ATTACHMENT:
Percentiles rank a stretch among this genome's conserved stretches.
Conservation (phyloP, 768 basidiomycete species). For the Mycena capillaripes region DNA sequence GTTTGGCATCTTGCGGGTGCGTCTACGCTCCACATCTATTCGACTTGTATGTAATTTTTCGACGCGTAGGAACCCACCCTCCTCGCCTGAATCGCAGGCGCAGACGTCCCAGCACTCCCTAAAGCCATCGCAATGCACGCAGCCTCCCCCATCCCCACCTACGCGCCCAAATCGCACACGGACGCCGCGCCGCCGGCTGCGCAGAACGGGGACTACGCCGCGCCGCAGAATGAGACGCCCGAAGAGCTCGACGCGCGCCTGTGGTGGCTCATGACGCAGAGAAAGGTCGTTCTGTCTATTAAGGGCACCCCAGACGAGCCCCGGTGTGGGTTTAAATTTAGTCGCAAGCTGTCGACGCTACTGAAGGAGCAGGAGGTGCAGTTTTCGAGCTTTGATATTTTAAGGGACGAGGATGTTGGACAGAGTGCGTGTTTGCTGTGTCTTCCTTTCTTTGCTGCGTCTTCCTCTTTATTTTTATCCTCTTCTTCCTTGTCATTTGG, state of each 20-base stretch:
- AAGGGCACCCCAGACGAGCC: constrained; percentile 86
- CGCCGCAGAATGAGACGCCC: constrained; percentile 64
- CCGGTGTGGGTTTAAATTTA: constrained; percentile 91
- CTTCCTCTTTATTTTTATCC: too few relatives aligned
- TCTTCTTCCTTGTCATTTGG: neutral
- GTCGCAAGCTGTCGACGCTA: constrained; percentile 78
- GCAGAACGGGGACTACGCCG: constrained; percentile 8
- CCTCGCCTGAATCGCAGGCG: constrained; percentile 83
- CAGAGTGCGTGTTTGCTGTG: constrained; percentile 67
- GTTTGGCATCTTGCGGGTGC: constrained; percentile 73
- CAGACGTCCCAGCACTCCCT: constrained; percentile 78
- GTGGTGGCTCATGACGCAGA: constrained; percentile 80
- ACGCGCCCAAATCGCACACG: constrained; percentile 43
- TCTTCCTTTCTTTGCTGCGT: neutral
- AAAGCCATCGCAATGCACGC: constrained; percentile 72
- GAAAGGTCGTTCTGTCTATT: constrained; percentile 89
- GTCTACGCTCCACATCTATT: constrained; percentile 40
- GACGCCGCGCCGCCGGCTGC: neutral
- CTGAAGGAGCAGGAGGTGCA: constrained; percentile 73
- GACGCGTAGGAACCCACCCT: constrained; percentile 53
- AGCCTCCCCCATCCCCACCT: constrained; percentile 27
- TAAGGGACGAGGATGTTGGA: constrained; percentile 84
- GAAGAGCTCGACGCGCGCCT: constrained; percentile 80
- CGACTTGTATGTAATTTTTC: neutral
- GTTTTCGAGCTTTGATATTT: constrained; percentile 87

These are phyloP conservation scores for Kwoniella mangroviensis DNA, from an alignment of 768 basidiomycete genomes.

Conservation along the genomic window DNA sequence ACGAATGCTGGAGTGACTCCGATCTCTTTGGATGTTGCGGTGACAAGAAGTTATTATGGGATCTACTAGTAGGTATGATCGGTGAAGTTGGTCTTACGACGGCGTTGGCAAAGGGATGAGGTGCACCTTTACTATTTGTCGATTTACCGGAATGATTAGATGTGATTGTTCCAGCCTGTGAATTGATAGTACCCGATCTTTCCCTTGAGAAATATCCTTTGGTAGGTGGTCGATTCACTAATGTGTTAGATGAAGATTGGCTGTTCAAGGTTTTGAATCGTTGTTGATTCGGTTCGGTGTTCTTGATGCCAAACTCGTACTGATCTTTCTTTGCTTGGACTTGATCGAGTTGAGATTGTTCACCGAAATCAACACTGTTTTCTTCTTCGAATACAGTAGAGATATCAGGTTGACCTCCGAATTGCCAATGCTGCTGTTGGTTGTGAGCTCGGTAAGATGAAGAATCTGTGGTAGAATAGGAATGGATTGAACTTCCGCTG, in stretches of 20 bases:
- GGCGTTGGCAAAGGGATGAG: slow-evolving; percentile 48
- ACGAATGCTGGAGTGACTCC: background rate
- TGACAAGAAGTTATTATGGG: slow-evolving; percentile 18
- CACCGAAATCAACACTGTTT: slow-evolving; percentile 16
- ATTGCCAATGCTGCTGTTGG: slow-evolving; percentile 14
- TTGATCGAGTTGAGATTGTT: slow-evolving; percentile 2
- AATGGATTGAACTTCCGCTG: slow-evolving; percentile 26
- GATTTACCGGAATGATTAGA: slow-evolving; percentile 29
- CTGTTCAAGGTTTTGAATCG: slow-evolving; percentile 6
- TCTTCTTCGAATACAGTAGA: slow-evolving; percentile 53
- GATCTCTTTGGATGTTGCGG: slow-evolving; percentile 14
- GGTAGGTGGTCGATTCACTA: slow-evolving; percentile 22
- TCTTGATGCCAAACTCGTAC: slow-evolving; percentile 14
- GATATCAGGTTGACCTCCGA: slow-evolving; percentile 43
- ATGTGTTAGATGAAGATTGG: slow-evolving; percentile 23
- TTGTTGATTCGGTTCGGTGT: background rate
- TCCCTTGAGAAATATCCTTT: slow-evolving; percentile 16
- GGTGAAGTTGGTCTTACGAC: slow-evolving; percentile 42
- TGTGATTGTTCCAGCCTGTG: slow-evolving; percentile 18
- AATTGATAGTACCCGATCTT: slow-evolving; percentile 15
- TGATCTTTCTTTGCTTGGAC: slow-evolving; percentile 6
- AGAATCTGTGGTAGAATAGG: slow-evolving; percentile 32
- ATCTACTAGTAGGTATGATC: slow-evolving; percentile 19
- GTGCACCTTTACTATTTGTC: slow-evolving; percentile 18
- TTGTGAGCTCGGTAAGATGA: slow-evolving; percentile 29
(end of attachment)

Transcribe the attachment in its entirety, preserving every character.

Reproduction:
Percentiles rank a stretch among this genome's conserved stretches.
Conservation (phyloP, 768 basidiomycete species). For the Mycena capillaripes region DNA sequence GTTTGGCATCTTGCGGGTGCGTCTACGCTCCACATCTATTCGACTTGTATGTAATTTTTCGACGCGTAGGAACCCACCCTCCTCGCCTGAATCGCAGGCGCAGACGTCCCAGCACTCCCTAAAGCCATCGCAATGCACGCAGCCTCCCCCATCCCCACCTACGCGCCCAAATCGCACACGGACGCCGCGCCGCCGGCTGCGCAGAACGGGGACTACGCCGCGCCGCAGAATGAGACGCCCGAAGAGCTCGACGCGCGCCTGTGGTGGCTCATGACGCAGAGAAAGGTCGTTCTGTCTATTAAGGGCACCCCAGACGAGCCCCGGTGTGGGTTTAAATTTAGTCGCAAGCTGTCGACGCTACTGAAGGAGCAGGAGGTGCAGTTTTCGAGCTTTGATATTTTAAGGGACGAGGATGTTGGACAGAGTGCGTGTTTGCTGTGTCTTCCTTTCTTTGCTGCGTCTTCCTCTTTATTTTTATCCTCTTCTTCCTTGTCATTTGG, state of each 20-base stretch:
- AAGGGCACCCCAGACGAGCC: constrained; percentile 86
- CGCCGCAGAATGAGACGCCC: constrained; percentile 64
- CCGGTGTGGGTTTAAATTTA: constrained; percentile 91
- CTTCCTCTTTATTTTTATCC: too few relatives aligned
- TCTTCTTCCTTGTCATTTGG: neutral
- GTCGCAAGCTGTCGACGCTA: constrained; percentile 78
- GCAGAACGGGGACTACGCCG: constrained; percentile 8
- CCTCGCCTGAATCGCAGGCG: constrained; percentile 83
- CAGAGTGCGTGTTTGCTGTG: constrained; percentile 67
- GTTTGGCATCTTGCGGGTGC: constrained; percentile 73
- CAGACGTCCCAGCACTCCCT: constrained; percentile 78
- GTGGTGGCTCATGACGCAGA: constrained; percentile 80
- ACGCGCCCAAATCGCACACG: constrained; percentile 43
- TCTTCCTTTCTTTGCTGCGT: neutral
- AAAGCCATCGCAATGCACGC: constrained; percentile 72
- GAAAGGTCGTTCTGTCTATT: constrained; percentile 89
- GTCTACGCTCCACATCTATT: constrained; percentile 40
- GACGCCGCGCCGCCGGCTGC: neutral
- CTGAAGGAGCAGGAGGTGCA: constrained; percentile 73
- GACGCGTAGGAACCCACCCT: constrained; percentile 53
- AGCCTCCCCCATCCCCACCT: constrained; percentile 27
- TAAGGGACGAGGATGTTGGA: constrained; percentile 84
- GAAGAGCTCGACGCGCGCCT: constrained; percentile 80
- CGACTTGTATGTAATTTTTC: neutral
- GTTTTCGAGCTTTGATATTT: constrained; percentile 87

These are phyloP conservation scores for Kwoniella mangroviensis DNA, from an alignment of 768 basidiomycete genomes.

Conservation along the genomic window DNA sequence ACGAATGCTGGAGTGACTCCGATCTCTTTGGATGTTGCGGTGACAAGAAGTTATTATGGGATCTACTAGTAGGTATGATCGGTGAAGTTGGTCTTACGACGGCGTTGGCAAAGGGATGAGGTGCACCTTTACTATTTGTCGATTTACCGGAATGATTAGATGTGATTGTTCCAGCCTGTGAATTGATAGTACCCGATCTTTCCCTTGAGAAATATCCTTTGGTAGGTGGTCGATTCACTAATGTGTTAGATGAAGATTGGCTGTTCAAGGTTTTGAATCGTTGTTGATTCGGTTCGGTGTTCTTGATGCCAAACTCGTACTGATCTTTCTTTGCTTGGACTTGATCGAGTTGAGATTGTTCACCGAAATCAACACTGTTTTCTTCTTCGAATACAGTAGAGATATCAGGTTGACCTCCGAATTGCCAATGCTGCTGTTGGTTGTGAGCTCGGTAAGATGAAGAATCTGTGGTAGAATAGGAATGGATTGAACTTCCGCTG, in stretches of 20 bases:
- GGCGTTGGCAAAGGGATGAG: slow-evolving; percentile 48
- ACGAATGCTGGAGTGACTCC: background rate
- TGACAAGAAGTTATTATGGG: slow-evolving; percentile 18
- CACCGAAATCAACACTGTTT: slow-evolving; percentile 16
- ATTGCCAATGCTGCTGTTGG: slow-evolving; percentile 14
- TTGATCGAGTTGAGATTGTT: slow-evolving; percentile 2
- AATGGATTGAACTTCCGCTG: slow-evolving; percentile 26
- GATTTACCGGAATGATTAGA: slow-evolving; percentile 29
- CTGTTCAAGGTTTTGAATCG: slow-evolving; percentile 6
- TCTTCTTCGAATACAGTAGA: slow-evolving; percentile 53
- GATCTCTTTGGATGTTGCGG: slow-evolving; percentile 14
- GGTAGGTGGTCGATTCACTA: slow-evolving; percentile 22
- TCTTGATGCCAAACTCGTAC: slow-evolving; percentile 14
- GATATCAGGTTGACCTCCGA: slow-evolving; percentile 43
- ATGTGTTAGATGAAGATTGG: slow-evolving; percentile 23
- TTGTTGATTCGGTTCGGTGT: background rate
- TCCCTTGAGAAATATCCTTT: slow-evolving; percentile 16
- GGTGAAGTTGGTCTTACGAC: slow-evolving; percentile 42
- TGTGATTGTTCCAGCCTGTG: slow-evolving; percentile 18
- AATTGATAGTACCCGATCTT: slow-evolving; percentile 15
- TGATCTTTCTTTGCTTGGAC: slow-evolving; percentile 6
- AGAATCTGTGGTAGAATAGG: slow-evolving; percentile 32
- ATCTACTAGTAGGTATGATC: slow-evolving; percentile 19
- GTGCACCTTTACTATTTGTC: slow-evolving; percentile 18
- TTGTGAGCTCGGTAAGATGA: slow-evolving; percentile 29